Inside the courthouse, the FF meet with Johnny and attorney Matt Murdock, who says that because the university agreed to settle, the trial is a mere formality. Also there in this private meeting is Bridget O’Neil, the feisty co-ed whose live Johnny saved during the fight that destroyed the school. Lyja appears jealous seeing Johnny and Bridget get a little flirtatious.
The trial begins, with Murdock’s opening statement emphasizing that the fire at ESU was an accident. He is interrupted when Paibok and Devos come crashing through a wall, with Paibok boasting that he’s going to destroy the FF with the whole world watching. Then a wall on the other side of the comes crashing down thanks to Klaw and Huntara. Paibok can tell these two have similar goals, so the villains immediately team up, surrounding the FF.
To be continued!
Unstable molecule: Despite Reed’s insistence that his tests prove that this Franklin is the real Franklin, there’s one panel where he thinks to himself, “Who is this teenager who claims to be Franklin?”
Fade out: Sue’s speech about how the world has gotten darker is a curious meta moment, addressing (or not?) the sweeping changes in the comics industry in the early ‘90s.
Clobberin’ time: There’s a humorous bit where the FF need a cab to go to the courthouse Ben stops one by standing in front of it and then lifting it over his head. Why they’re not taking the Fantasticar I’ll never know.
Flame on: While in jail, a thug tries to pick a fight with Johnny and he uses his powers to scare the guy off. A guard chews Johnny out, saying that he’s not in one of the “special cells” because Murdock promised that Johnny wouldn’t use his powers while locked up.
Fantastic fifth wheel: Sharon still wants to reconcile with Ben, but he doesn’t trust her because she recently worked with Dr. Doom. When she stays behind with Franklin, whom he also doesn’t trust, that just makes things worse.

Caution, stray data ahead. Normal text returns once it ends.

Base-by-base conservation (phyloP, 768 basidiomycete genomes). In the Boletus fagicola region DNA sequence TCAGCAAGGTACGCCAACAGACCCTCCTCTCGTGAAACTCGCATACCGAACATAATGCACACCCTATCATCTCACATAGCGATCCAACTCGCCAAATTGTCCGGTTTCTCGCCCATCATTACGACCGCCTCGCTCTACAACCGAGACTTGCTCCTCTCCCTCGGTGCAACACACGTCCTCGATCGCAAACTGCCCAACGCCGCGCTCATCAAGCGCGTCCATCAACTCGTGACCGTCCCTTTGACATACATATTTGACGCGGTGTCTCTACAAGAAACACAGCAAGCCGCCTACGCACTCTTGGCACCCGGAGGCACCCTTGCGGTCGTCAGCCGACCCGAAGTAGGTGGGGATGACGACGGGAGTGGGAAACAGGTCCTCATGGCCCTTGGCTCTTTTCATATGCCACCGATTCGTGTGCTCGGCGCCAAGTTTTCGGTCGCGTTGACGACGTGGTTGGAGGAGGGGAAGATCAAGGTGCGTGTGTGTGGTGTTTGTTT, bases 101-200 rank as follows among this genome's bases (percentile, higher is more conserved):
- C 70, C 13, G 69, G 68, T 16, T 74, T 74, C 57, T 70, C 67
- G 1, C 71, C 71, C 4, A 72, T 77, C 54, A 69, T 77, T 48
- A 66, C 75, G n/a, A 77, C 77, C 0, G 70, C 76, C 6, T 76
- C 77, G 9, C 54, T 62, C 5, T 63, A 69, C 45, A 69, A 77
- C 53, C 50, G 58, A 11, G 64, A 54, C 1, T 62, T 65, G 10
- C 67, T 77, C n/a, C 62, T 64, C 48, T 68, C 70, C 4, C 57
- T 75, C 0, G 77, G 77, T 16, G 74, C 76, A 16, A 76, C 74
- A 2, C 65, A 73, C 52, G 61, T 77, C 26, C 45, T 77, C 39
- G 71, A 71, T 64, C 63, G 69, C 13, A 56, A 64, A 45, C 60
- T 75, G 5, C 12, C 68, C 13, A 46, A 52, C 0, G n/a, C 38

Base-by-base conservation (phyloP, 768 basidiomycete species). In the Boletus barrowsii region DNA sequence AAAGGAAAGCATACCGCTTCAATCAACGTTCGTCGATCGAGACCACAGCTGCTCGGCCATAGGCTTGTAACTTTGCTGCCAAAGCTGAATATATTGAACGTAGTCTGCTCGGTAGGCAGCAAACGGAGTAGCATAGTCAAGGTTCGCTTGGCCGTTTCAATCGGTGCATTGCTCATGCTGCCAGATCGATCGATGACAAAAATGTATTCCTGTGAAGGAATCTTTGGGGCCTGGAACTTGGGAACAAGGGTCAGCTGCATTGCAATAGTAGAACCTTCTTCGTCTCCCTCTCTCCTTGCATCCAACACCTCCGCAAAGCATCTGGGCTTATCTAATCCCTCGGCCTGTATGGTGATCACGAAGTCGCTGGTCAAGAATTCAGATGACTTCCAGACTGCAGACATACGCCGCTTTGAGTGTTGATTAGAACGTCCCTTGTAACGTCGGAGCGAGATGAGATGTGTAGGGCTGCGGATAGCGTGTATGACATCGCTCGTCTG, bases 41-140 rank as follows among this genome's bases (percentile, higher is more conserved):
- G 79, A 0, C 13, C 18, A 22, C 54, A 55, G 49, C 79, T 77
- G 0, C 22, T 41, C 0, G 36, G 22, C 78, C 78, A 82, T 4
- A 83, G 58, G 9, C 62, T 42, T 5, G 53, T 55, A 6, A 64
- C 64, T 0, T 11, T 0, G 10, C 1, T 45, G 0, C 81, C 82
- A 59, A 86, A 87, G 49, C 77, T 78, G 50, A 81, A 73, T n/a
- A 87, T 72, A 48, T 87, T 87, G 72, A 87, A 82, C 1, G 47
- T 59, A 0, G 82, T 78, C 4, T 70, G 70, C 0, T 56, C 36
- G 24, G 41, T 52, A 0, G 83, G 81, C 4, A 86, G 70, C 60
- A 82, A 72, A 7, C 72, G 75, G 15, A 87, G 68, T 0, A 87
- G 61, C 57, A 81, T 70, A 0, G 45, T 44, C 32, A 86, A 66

Four and a half: Again, there’s only a partial explanation as to where Franklin went during his time traveling. Aside from a fleeting mention of his “responsibility” that brought him back to the present, it’s still a mystery.
The Alicia problem: This issue seems to forget that Lyja is here to kill Johnny. Instead, she’s experiencing mysterious pains she wants to keep secret from everyone, and she feels jealousy when seeing Johnny interact with Bridget O’Neil. Bafflingly, one panel describes Lyja’s emotions as “hot and pungent.”
Commercial break: That’s one cool dinosaur.
Trivia time: We see Silver Sable hand Jonah Jameson a bill for when he hired her to capture Johnny a few issues back, and a second bill for the time he hired her to capture Venom in Amazing Spider-Man #375. The FF story wasn’t mentioned in the Spider-Man issue, so this “fixes” that continuity hiccup.
Klaw had a lot of appearances prior to this, but almost always whenever a big group of villains gather for whatever reason. It’s like he’s just wandering around the Marvel universe looking for a group to join, and that makes sense how he partners with Huntara so quickly.
Fantastic or frightful? This is an in-between issue, catching up on ongoing storylines, while moving the pieces in place to set up the next issue. You could argue it’s a few storylines too many, but that’s really all there is to this one.
Next: Superhero soup.